Rovieng district, Preah Vihear province – Kin Vannak Sophea, 40, has a half dozen pots on the serving table before her. The pot at the end, on her right, is the largest, its size telling of its popularity.
She lifts its lid to reveal the offal of a small deer floating in a verdant broth. Steam rises, as does an unmistakable stench.
The concoction is called pia pia, and its defining ingredient is the intestinal content of browsers and grazers usually a species of deer that must be killed within a day’s walk of the soup pot.
Pia pia has been the signature dish of Romany commune’s Phnom Dek village since Kin Vannak Sophea began serving it at her restaurant in 1998.
Since then, two competitors have cropped up across the road, and they too serve pia pia. Farmers, in particular, favor the soup for its rejuvenating powers, while city dwellers passing through treat it with curiosity, humor and, sometimes, revulsion, Kin Vannak Sophea said.
But pia pia no longer makes the menu everyday. “One problem,” she said. “It is difficult for us to find the fresh deer. If we do not have the fresh deer, we cannot use the [excrement] to cook.”
A growing scarcity of game means hunters must pursue their quarry deeper into neighboring Boeungper Wildlife Sanctuary. And, if farther than a day’s travel to market, a hunter will usually disembowel his kill on the spot to slow putrefaction.
Hunters have also taken to butchering their kills in the field, so to better conceal the meat from wildlife rangers who would confiscate it, Kin Vannak Sophea said.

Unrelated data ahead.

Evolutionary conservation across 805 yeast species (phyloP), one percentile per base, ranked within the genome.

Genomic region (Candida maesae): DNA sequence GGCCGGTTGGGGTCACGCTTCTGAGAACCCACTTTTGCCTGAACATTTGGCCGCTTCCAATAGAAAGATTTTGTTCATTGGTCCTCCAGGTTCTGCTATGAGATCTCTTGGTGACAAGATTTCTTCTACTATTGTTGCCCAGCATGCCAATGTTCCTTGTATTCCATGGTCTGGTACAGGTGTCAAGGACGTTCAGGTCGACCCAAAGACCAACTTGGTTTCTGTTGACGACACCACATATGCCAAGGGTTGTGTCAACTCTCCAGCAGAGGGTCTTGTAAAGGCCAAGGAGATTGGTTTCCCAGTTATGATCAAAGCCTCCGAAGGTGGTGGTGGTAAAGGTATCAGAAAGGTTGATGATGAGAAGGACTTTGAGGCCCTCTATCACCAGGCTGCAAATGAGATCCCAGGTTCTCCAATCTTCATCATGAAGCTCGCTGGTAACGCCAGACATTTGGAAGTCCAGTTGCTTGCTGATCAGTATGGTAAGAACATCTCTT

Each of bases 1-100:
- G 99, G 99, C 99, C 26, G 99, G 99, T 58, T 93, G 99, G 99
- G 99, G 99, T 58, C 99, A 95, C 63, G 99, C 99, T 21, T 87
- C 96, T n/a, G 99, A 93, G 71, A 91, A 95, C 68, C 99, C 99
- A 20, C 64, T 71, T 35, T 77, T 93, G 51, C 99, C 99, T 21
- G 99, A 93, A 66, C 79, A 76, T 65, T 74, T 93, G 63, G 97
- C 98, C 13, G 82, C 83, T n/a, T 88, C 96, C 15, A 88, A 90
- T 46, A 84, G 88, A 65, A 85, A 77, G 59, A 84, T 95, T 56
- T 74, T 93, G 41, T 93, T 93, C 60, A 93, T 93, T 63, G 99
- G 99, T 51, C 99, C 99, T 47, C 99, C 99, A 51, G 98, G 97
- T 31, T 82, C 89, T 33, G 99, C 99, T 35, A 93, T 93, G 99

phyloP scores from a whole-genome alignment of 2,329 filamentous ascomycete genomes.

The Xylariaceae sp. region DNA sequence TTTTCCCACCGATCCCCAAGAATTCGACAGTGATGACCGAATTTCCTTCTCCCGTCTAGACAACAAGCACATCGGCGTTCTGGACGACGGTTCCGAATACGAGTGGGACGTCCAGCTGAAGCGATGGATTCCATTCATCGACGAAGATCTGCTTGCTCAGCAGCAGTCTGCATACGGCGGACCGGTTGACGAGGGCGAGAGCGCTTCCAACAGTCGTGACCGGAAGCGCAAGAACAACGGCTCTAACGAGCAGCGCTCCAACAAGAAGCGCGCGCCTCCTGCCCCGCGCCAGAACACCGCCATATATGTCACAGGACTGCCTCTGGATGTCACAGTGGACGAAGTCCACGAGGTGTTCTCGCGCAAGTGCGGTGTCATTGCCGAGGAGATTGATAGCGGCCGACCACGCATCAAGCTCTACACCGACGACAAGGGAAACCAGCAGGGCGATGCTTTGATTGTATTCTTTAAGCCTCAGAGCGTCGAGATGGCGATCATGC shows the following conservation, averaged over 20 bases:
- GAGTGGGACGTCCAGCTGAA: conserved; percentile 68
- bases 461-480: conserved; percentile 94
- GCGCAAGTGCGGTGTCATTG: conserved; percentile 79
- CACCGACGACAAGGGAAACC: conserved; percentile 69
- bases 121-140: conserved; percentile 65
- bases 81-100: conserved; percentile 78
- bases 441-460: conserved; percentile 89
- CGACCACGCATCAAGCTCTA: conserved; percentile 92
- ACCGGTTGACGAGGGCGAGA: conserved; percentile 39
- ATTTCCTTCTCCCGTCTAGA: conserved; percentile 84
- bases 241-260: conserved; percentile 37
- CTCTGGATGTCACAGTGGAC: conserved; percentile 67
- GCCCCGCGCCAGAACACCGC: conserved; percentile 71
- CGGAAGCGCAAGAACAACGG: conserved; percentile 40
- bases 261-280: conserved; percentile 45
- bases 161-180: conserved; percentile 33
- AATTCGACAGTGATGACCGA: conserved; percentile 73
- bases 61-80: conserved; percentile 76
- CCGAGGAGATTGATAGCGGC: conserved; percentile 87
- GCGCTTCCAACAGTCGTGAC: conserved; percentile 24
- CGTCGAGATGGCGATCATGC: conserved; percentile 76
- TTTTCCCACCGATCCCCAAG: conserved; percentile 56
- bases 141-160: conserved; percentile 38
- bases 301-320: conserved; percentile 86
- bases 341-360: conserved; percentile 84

Again, the guts are abandoned, disappointing Phnom Dek’s pia pia enthusiasts.
Kin Vannak Sophea said she has known the simple recipe for many years, as her neighbors, members of the Kuy minority, have been eating it since she moved into the area in 1980.
But in the mid-1990s, her husband Kao Vunheng returned from Laos with tales of money being made there in dung soup. Shortly after, Kin Vannak Sophea opened her business, serving pia pia.
Since then, the dish has evolved. “Before, pia pia looked bad because the [digested vegetation] was not green,” Kin Vannak Sophea said.
To enhance the soup’s appeal to the uninitiated, she began using more silage from the small intestine and less from the large, which some might consider too pungent, too far along in the process.
Kin Vannak Sophea then decided to thicken the broth by adding chopped stomach and intestines. Her competitors followed suit.
But her husband Kao Vunheng, who brought the business plan from Laos, is dismissive of pia pia.
“It smells like [excrement],” he said. “But the people still like it.” Lounging drunkenly in his wife’s restaurant, Kao Vunheng extols a superior use of intestinal content: Making home-brew. “The [excrement] smells sweet with the wine, like the juice of the jack fruit,” he said.
Catching a hint of something in the air, a reporter asked if pia pia was being made at that moment.
“No,” Kao Vunheng responded, making it apparent his breath was the offender.
Other than a dwindling supply of fresh ingredients, encroaching sensibilities also threaten this localized culinary tradition.
The young girl at the restaurant across the road from Kin Vannak Sophea was visibly embarrassed when asked about the contents of her largest pot.
At first she declined to discuss pia pia, and then she gave curt, evasive answers. The younger generation, villagers said, has not embraced the soup, which tastes less septic than it smells. When choked down hastily, it’s without flavor.